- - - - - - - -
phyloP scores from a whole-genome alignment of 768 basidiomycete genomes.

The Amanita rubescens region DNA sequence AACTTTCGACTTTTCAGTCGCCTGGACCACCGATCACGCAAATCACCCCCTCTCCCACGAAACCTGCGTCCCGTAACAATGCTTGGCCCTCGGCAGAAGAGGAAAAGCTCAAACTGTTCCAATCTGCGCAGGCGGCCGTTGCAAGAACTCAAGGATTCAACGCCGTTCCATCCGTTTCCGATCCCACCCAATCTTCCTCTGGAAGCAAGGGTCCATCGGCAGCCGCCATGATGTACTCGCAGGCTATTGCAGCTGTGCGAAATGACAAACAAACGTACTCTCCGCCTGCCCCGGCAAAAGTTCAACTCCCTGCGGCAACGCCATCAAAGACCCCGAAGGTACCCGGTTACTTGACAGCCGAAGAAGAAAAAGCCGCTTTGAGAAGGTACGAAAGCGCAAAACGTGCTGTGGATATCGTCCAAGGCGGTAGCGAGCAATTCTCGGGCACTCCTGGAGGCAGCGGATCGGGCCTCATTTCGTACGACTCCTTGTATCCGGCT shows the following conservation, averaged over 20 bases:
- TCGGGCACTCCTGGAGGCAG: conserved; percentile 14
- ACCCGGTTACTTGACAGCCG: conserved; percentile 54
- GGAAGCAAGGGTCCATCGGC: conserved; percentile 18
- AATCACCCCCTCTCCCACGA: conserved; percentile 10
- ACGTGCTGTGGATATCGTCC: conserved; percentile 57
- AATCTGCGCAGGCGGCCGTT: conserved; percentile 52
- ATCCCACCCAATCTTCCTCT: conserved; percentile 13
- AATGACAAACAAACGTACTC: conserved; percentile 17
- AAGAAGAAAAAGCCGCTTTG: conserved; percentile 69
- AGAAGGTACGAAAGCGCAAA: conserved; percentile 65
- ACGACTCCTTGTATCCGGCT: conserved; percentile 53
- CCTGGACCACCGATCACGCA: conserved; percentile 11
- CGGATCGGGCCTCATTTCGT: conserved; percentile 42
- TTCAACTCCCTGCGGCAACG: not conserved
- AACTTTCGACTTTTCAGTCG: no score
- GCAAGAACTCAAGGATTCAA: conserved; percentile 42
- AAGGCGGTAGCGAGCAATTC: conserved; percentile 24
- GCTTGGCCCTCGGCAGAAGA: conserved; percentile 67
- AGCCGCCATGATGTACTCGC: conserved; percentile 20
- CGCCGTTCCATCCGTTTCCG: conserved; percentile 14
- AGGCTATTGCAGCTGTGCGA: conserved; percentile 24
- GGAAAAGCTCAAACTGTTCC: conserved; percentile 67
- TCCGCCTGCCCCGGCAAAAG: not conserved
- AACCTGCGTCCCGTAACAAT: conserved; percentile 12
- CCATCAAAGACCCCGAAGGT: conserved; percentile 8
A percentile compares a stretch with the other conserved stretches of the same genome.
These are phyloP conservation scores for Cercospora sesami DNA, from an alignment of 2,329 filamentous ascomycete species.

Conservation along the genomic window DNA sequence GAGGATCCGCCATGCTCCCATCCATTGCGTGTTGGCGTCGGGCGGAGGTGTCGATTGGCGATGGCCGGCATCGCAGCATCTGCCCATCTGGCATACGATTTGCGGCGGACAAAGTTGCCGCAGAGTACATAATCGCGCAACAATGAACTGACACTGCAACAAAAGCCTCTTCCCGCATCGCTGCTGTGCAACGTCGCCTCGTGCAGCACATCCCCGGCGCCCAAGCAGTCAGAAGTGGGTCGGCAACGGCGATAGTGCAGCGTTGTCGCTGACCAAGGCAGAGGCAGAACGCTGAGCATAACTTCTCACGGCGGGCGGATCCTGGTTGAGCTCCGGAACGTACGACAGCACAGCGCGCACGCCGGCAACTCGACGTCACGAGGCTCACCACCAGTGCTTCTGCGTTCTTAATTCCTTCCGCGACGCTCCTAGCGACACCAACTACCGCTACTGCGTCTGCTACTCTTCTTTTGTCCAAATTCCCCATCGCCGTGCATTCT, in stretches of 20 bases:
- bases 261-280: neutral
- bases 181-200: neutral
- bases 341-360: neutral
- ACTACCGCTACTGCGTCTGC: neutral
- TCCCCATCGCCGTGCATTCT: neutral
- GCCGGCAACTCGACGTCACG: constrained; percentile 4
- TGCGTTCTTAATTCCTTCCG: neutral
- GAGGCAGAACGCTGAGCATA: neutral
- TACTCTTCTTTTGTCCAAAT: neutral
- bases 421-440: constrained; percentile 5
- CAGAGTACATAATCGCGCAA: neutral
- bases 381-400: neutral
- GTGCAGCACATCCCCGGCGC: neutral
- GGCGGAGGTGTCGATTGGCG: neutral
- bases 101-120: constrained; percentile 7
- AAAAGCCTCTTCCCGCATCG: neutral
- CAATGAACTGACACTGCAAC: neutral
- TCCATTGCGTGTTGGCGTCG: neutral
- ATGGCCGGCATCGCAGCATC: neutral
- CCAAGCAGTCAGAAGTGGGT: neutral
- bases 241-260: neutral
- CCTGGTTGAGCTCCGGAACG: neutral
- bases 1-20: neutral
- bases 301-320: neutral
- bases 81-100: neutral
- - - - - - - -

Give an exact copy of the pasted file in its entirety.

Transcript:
phyloP scores from a whole-genome alignment of 768 basidiomycete genomes.

The Amanita rubescens region DNA sequence AACTTTCGACTTTTCAGTCGCCTGGACCACCGATCACGCAAATCACCCCCTCTCCCACGAAACCTGCGTCCCGTAACAATGCTTGGCCCTCGGCAGAAGAGGAAAAGCTCAAACTGTTCCAATCTGCGCAGGCGGCCGTTGCAAGAACTCAAGGATTCAACGCCGTTCCATCCGTTTCCGATCCCACCCAATCTTCCTCTGGAAGCAAGGGTCCATCGGCAGCCGCCATGATGTACTCGCAGGCTATTGCAGCTGTGCGAAATGACAAACAAACGTACTCTCCGCCTGCCCCGGCAAAAGTTCAACTCCCTGCGGCAACGCCATCAAAGACCCCGAAGGTACCCGGTTACTTGACAGCCGAAGAAGAAAAAGCCGCTTTGAGAAGGTACGAAAGCGCAAAACGTGCTGTGGATATCGTCCAAGGCGGTAGCGAGCAATTCTCGGGCACTCCTGGAGGCAGCGGATCGGGCCTCATTTCGTACGACTCCTTGTATCCGGCT shows the following conservation, averaged over 20 bases:
- TCGGGCACTCCTGGAGGCAG: conserved; percentile 14
- ACCCGGTTACTTGACAGCCG: conserved; percentile 54
- GGAAGCAAGGGTCCATCGGC: conserved; percentile 18
- AATCACCCCCTCTCCCACGA: conserved; percentile 10
- ACGTGCTGTGGATATCGTCC: conserved; percentile 57
- AATCTGCGCAGGCGGCCGTT: conserved; percentile 52
- ATCCCACCCAATCTTCCTCT: conserved; percentile 13
- AATGACAAACAAACGTACTC: conserved; percentile 17
- AAGAAGAAAAAGCCGCTTTG: conserved; percentile 69
- AGAAGGTACGAAAGCGCAAA: conserved; percentile 65
- ACGACTCCTTGTATCCGGCT: conserved; percentile 53
- CCTGGACCACCGATCACGCA: conserved; percentile 11
- CGGATCGGGCCTCATTTCGT: conserved; percentile 42
- TTCAACTCCCTGCGGCAACG: not conserved
- AACTTTCGACTTTTCAGTCG: no score
- GCAAGAACTCAAGGATTCAA: conserved; percentile 42
- AAGGCGGTAGCGAGCAATTC: conserved; percentile 24
- GCTTGGCCCTCGGCAGAAGA: conserved; percentile 67
- AGCCGCCATGATGTACTCGC: conserved; percentile 20
- CGCCGTTCCATCCGTTTCCG: conserved; percentile 14
- AGGCTATTGCAGCTGTGCGA: conserved; percentile 24
- GGAAAAGCTCAAACTGTTCC: conserved; percentile 67
- TCCGCCTGCCCCGGCAAAAG: not conserved
- AACCTGCGTCCCGTAACAAT: conserved; percentile 12
- CCATCAAAGACCCCGAAGGT: conserved; percentile 8
A percentile compares a stretch with the other conserved stretches of the same genome.
These are phyloP conservation scores for Cercospora sesami DNA, from an alignment of 2,329 filamentous ascomycete species.

Conservation along the genomic window DNA sequence GAGGATCCGCCATGCTCCCATCCATTGCGTGTTGGCGTCGGGCGGAGGTGTCGATTGGCGATGGCCGGCATCGCAGCATCTGCCCATCTGGCATACGATTTGCGGCGGACAAAGTTGCCGCAGAGTACATAATCGCGCAACAATGAACTGACACTGCAACAAAAGCCTCTTCCCGCATCGCTGCTGTGCAACGTCGCCTCGTGCAGCACATCCCCGGCGCCCAAGCAGTCAGAAGTGGGTCGGCAACGGCGATAGTGCAGCGTTGTCGCTGACCAAGGCAGAGGCAGAACGCTGAGCATAACTTCTCACGGCGGGCGGATCCTGGTTGAGCTCCGGAACGTACGACAGCACAGCGCGCACGCCGGCAACTCGACGTCACGAGGCTCACCACCAGTGCTTCTGCGTTCTTAATTCCTTCCGCGACGCTCCTAGCGACACCAACTACCGCTACTGCGTCTGCTACTCTTCTTTTGTCCAAATTCCCCATCGCCGTGCATTCT, in stretches of 20 bases:
- bases 261-280: neutral
- bases 181-200: neutral
- bases 341-360: neutral
- ACTACCGCTACTGCGTCTGC: neutral
- TCCCCATCGCCGTGCATTCT: neutral
- GCCGGCAACTCGACGTCACG: constrained; percentile 4
- TGCGTTCTTAATTCCTTCCG: neutral
- GAGGCAGAACGCTGAGCATA: neutral
- TACTCTTCTTTTGTCCAAAT: neutral
- bases 421-440: constrained; percentile 5
- CAGAGTACATAATCGCGCAA: neutral
- bases 381-400: neutral
- GTGCAGCACATCCCCGGCGC: neutral
- GGCGGAGGTGTCGATTGGCG: neutral
- bases 101-120: constrained; percentile 7
- AAAAGCCTCTTCCCGCATCG: neutral
- CAATGAACTGACACTGCAAC: neutral
- TCCATTGCGTGTTGGCGTCG: neutral
- ATGGCCGGCATCGCAGCATC: neutral
- CCAAGCAGTCAGAAGTGGGT: neutral
- bases 241-260: neutral
- CCTGGTTGAGCTCCGGAACG: neutral
- bases 1-20: neutral
- bases 301-320: neutral
- bases 81-100: neutral